Latest & greatest articles for inequality

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Top results for inequality

121. Income inequality, mortality, and self rated health: meta-analysis of multilevel studies. Full Text available with Trip Pro

Income inequality, mortality, and self rated health: meta-analysis of multilevel studies. To provide quantitative evaluations on the association between income inequality and health.Random effects meta-analyses, calculating the overall relative risk for subsequent mortality among prospective cohort studies and the overall odds ratio for poor self rated health among cross sectional studies.PubMed, the ISI Web of Science, and the National Bureau for Economic Research database. Review methods Peer (...) reviewed papers with multilevel data. Results The meta-analysis included 59 509 857 subjects in nine cohort studies and 1 280 211 subjects in 19 cross sectional studies. The overall cohort relative risk and cross sectional odds ratio (95% confidence intervals) per 0.05 unit increase in Gini coefficient, a measure of income inequality, was 1.08 (1.06 to 1.10) and 1.04 (1.02 to 1.06), respectively. Meta-regressions showed stronger associations between income inequality and the health outcomes among

2009 BMJ

122. Socioeconomic inequalities in hearing loss in a healthy population sample: The HUNT Study Full Text available with Trip Pro

Socioeconomic inequalities in hearing loss in a healthy population sample: The HUNT Study We assessed socioeconomic position and hearing loss in a Norwegian population of 17 593 men and women aged 30-54 years in 1984-1986 who were followed for 11 years. We used analysis of variance, logistic regression, and population-attributable fraction analyses to examine associations. Significant socioeconomic inequalities in hearing loss were found among men. Adjusted odds ratios for hearing loss were

2009 EvidenceUpdates

123. Coronary heart disease mortality among young adults in Scotland in relation to social inequalities: time trend study. Full Text available with Trip Pro

Coronary heart disease mortality among young adults in Scotland in relation to social inequalities: time trend study. To examine recent trends and social inequalities in age specific coronary heart disease mortality.Time trend analysis using joinpoint regression.Scotland, 1986-2006.Men and women aged 35 years and over.Age adjusted and age, sex, and deprivation specific coronary heart disease mortality.Persistent sixfold social differentials in coronary heart disease mortality were seen between (...) and women aged 45-54 showed similar flattening from about 2003. Rates in women aged 55-64 may also now be flattening. The flattening of coronary heart disease mortality in younger men and women was confined to the two most deprived fifths.Premature death from coronary heart disease remains a major contributor to social inequalities. Furthermore, the flattening of the decline in mortality for coronary heart disease among younger adults may represent an early warning sign. The observed trends were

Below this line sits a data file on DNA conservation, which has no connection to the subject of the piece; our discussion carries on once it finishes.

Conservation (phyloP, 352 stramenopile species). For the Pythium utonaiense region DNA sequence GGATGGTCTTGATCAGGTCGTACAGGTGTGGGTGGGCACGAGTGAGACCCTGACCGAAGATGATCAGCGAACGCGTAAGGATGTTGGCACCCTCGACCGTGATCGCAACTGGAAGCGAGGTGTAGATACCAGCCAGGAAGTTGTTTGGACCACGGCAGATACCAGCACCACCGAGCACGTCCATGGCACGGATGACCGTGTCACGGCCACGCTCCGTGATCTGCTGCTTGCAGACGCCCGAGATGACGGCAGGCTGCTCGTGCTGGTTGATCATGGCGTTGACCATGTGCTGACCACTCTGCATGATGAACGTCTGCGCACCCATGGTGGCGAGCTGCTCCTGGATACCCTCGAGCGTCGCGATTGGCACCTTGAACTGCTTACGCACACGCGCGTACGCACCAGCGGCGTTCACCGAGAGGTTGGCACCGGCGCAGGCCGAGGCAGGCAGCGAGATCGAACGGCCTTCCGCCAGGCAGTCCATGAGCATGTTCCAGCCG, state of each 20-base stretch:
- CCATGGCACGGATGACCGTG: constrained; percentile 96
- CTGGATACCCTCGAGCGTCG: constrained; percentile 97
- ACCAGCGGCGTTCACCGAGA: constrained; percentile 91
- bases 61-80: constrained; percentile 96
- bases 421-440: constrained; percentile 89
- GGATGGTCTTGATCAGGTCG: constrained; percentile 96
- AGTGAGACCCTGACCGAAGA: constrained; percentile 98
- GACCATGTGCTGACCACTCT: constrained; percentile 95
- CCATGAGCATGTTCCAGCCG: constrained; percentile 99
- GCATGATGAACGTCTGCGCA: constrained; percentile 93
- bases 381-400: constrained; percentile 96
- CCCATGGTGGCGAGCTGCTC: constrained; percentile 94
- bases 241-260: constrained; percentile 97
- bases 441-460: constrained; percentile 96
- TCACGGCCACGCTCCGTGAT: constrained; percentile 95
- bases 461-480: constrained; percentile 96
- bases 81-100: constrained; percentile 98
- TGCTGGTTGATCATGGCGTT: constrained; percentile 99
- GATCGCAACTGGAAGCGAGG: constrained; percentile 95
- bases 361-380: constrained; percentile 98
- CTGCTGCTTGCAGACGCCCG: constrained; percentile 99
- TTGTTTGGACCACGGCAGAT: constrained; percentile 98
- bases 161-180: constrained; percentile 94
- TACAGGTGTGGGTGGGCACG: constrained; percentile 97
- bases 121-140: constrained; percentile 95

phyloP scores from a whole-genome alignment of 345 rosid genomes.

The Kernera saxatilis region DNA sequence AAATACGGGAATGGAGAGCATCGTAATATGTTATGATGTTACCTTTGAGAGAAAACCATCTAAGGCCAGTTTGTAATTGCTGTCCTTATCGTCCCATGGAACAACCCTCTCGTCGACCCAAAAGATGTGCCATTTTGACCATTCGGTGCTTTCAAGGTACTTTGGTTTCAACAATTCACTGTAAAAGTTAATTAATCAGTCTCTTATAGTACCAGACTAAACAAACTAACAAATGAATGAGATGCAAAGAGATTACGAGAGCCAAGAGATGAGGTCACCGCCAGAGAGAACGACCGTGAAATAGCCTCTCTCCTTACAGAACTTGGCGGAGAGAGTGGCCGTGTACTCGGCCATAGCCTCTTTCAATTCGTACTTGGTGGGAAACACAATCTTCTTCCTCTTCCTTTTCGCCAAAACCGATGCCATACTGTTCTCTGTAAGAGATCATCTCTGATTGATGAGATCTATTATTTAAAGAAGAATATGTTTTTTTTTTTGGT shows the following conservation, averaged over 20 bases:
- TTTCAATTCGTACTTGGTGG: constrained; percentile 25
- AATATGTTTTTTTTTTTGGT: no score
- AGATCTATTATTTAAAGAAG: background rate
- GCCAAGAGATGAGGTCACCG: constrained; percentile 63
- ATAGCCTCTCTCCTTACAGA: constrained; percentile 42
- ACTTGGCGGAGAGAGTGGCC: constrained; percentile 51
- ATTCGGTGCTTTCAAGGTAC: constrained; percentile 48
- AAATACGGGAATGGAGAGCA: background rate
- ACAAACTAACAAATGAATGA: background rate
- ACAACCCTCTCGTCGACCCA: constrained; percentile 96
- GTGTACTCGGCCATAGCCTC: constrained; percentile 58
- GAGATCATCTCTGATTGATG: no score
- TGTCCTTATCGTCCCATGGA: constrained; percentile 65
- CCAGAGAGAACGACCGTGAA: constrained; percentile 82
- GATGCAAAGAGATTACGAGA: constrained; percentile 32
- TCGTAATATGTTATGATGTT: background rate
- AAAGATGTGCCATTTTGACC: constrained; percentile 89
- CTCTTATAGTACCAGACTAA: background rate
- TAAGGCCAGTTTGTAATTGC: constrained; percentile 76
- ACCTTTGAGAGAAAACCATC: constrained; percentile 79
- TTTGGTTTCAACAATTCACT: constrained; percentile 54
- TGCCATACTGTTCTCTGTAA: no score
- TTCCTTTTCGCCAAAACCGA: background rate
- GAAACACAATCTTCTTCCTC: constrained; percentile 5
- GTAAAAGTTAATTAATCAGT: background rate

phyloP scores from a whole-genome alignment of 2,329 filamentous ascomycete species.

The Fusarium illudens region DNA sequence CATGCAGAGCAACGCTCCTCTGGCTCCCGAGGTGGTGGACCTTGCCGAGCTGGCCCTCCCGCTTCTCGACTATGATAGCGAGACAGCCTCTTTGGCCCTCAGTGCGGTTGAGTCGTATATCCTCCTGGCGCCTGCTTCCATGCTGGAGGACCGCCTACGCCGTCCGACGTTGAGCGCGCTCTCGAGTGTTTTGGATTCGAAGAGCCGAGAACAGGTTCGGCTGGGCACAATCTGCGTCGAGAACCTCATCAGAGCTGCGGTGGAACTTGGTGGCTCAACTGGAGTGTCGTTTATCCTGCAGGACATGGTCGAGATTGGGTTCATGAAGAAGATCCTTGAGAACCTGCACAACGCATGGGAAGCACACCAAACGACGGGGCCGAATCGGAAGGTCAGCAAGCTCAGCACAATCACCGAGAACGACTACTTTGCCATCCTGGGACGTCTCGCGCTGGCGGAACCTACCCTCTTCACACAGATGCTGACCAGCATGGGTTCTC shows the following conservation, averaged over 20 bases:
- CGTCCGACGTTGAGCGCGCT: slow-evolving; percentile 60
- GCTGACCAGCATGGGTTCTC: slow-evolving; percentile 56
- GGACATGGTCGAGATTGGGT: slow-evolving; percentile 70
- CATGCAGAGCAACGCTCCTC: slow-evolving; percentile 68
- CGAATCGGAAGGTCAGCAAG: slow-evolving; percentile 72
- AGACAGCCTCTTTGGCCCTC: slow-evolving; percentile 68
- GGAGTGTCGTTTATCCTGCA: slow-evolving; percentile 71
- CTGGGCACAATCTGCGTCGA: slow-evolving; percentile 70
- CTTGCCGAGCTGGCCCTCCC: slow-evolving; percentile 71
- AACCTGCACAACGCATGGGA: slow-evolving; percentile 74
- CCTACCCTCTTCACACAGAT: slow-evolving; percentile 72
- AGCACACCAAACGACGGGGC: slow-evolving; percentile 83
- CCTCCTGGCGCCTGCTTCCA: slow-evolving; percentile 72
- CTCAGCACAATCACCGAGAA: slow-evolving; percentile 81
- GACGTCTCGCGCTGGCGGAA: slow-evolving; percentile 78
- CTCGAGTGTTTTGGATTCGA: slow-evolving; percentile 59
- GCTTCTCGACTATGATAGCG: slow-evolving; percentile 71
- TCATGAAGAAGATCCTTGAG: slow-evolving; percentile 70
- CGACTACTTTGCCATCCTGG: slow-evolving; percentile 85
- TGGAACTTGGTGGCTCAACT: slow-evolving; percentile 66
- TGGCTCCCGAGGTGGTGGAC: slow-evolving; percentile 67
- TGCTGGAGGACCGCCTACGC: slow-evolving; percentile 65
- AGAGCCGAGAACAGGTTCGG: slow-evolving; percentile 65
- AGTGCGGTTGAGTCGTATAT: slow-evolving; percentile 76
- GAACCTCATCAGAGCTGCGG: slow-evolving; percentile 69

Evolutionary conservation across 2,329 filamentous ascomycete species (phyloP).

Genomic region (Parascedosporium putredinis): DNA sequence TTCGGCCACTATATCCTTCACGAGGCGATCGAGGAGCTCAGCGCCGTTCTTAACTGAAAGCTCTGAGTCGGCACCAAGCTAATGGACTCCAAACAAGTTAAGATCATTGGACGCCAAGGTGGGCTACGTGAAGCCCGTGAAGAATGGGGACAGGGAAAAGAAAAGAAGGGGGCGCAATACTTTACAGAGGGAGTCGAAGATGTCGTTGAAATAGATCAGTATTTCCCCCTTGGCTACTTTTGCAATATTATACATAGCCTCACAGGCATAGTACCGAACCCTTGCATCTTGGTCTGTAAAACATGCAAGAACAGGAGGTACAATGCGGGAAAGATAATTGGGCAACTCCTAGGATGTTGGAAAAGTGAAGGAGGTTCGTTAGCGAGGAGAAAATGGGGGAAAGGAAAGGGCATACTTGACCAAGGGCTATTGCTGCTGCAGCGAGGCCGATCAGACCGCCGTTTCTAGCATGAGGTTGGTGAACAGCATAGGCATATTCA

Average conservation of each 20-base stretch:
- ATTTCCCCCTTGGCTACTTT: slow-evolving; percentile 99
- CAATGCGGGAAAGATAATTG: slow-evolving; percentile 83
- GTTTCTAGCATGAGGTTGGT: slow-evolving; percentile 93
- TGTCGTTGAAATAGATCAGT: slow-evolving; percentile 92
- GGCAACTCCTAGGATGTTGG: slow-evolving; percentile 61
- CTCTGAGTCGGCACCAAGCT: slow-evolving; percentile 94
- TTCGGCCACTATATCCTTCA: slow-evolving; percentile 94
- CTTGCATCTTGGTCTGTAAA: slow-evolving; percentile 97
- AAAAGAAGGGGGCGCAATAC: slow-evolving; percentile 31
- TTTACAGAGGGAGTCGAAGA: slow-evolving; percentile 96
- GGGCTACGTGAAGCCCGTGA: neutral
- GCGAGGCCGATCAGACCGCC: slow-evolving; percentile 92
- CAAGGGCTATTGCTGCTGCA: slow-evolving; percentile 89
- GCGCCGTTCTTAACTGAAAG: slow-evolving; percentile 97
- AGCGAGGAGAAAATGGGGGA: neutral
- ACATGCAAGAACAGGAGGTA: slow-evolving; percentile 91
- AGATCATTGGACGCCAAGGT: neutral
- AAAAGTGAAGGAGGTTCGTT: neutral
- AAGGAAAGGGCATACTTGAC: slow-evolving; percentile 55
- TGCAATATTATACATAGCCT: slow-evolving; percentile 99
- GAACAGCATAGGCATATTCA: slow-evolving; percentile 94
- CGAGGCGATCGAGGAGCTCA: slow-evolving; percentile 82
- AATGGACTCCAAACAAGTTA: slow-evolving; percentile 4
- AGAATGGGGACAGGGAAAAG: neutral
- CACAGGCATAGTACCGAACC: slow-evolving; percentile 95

2009 BMJ

124. Working for health? Evidence from systematic reviews on the effects on health and health inequalities of organisational changes to the psychosocial work environment Full Text available with Trip Pro

Working for health? Evidence from systematic reviews on the effects on health and health inequalities of organisational changes to the psychosocial work environment To map the health effects of interventions which aim to alter the psychosocial work environment, with a particular focus on differential impacts by socio-economic status, gender, ethnicity, or age.A systematic approach was used to identify, appraise and summarise existing systematic reviews (umbrella review) that examined the health (...) on health. Importantly, five reviews suggested that organisational level psychosocial workplace interventions may have the potential to reduce health inequalities amongst employees.Policy makers should consider organisational level changes to the psychosocial work environment when seeking to improve the health of the working age population.

2009 EvidenceUpdates

125. Inequalities in reported use of breast and cervical screening in Great Britain: analysis of cross sectional survey data. Full Text available with Trip Pro

Inequalities in reported use of breast and cervical screening in Great Britain: analysis of cross sectional survey data. To investigate the relation between women's reported use of breast and cervical screening and sociodemographic characteristics.Cross sectional multipurpose survey.Private households, Great Britain. Population 3185 women aged 40-74 interviewed in the National Statistics Omnibus Survey 2005-7.Ever had a mammogram, ever had a cervical smear, and, for each, timing of most recent (...) of cervical screening was greater among more educated women but was not significantly associated with cars, housing tenure, or region.Most (84%) eligible women report having had both breast and cervical screening, but 3% report never having had either. Some inequalities exist in the reported use of screening, which differ by screening type; indicators of wealth were important for breast screening and ethnicity for cervical screening. The routine collection within general practice of additional